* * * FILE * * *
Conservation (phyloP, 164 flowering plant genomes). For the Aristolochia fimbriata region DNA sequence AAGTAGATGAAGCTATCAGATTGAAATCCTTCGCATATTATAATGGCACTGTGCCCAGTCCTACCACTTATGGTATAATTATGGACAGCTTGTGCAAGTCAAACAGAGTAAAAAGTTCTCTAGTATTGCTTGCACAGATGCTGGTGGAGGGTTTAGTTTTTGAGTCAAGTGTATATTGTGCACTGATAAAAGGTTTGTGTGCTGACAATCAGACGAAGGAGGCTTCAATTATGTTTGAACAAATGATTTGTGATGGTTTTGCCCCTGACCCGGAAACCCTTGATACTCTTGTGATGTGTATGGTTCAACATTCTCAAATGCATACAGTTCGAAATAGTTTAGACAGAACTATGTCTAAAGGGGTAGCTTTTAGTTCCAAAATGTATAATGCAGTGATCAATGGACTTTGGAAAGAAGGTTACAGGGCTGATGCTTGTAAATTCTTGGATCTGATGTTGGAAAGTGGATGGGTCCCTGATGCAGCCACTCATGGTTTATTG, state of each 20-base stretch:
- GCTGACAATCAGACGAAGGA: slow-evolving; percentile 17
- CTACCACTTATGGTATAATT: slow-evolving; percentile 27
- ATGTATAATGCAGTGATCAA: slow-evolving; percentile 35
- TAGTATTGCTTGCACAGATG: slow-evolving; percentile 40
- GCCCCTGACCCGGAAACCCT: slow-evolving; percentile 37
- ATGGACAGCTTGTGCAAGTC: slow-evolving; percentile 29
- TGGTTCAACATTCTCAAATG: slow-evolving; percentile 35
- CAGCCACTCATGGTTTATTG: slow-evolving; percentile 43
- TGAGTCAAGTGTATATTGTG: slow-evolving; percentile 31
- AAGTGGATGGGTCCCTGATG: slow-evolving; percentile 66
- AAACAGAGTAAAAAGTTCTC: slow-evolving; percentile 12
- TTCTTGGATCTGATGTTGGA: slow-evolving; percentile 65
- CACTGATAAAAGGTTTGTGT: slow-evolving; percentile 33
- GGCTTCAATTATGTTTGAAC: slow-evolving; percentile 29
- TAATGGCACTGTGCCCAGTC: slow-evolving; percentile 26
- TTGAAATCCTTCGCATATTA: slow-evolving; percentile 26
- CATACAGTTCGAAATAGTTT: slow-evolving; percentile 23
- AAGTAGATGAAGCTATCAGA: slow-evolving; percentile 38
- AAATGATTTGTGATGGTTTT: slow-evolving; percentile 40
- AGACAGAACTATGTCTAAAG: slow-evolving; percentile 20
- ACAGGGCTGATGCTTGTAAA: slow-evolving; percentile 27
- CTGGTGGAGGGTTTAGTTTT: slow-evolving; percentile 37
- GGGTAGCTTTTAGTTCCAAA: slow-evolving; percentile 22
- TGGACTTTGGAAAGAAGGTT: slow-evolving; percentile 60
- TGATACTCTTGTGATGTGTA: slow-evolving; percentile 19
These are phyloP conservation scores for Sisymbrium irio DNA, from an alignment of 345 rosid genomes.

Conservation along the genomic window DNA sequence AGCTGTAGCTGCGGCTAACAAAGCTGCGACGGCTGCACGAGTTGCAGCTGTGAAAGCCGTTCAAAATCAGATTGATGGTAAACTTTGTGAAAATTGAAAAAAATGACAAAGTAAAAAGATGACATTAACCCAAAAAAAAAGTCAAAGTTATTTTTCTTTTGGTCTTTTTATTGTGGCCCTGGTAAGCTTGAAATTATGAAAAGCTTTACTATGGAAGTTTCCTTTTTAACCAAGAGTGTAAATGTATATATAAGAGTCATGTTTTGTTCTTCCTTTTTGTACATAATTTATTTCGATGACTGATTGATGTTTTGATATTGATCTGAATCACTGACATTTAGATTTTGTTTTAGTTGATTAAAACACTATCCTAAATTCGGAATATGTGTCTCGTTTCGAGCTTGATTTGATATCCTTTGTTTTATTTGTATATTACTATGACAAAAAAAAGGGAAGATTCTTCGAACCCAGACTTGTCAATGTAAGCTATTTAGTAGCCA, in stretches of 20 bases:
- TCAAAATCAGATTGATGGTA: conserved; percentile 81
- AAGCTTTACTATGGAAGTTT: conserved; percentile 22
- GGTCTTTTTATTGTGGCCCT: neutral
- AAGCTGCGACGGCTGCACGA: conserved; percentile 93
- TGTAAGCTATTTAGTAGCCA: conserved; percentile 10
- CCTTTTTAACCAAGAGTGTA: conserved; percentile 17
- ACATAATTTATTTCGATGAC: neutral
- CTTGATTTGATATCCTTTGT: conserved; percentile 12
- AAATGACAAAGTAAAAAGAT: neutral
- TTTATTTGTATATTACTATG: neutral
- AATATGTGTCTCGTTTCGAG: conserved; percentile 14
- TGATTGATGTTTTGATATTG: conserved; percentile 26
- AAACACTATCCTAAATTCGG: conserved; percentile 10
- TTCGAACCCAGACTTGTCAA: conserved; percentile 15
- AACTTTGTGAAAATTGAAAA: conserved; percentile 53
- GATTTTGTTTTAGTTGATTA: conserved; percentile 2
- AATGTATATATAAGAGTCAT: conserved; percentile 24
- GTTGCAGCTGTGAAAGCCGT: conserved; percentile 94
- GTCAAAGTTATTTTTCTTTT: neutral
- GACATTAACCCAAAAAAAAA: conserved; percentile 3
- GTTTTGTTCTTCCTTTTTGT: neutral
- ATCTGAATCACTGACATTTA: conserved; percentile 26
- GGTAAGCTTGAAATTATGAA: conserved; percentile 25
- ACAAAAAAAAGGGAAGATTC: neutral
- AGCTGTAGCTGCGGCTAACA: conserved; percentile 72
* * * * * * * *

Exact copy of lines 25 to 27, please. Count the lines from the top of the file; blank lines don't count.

- TGGACTTTGGAAAGAAGGTT: slow-evolving; percentile 60
- TGATACTCTTGTGATGTGTA: slow-evolving; percentile 19
These are phyloP conservation scores for Sisymbrium irio DNA, from an alignment of 345 rosid genomes.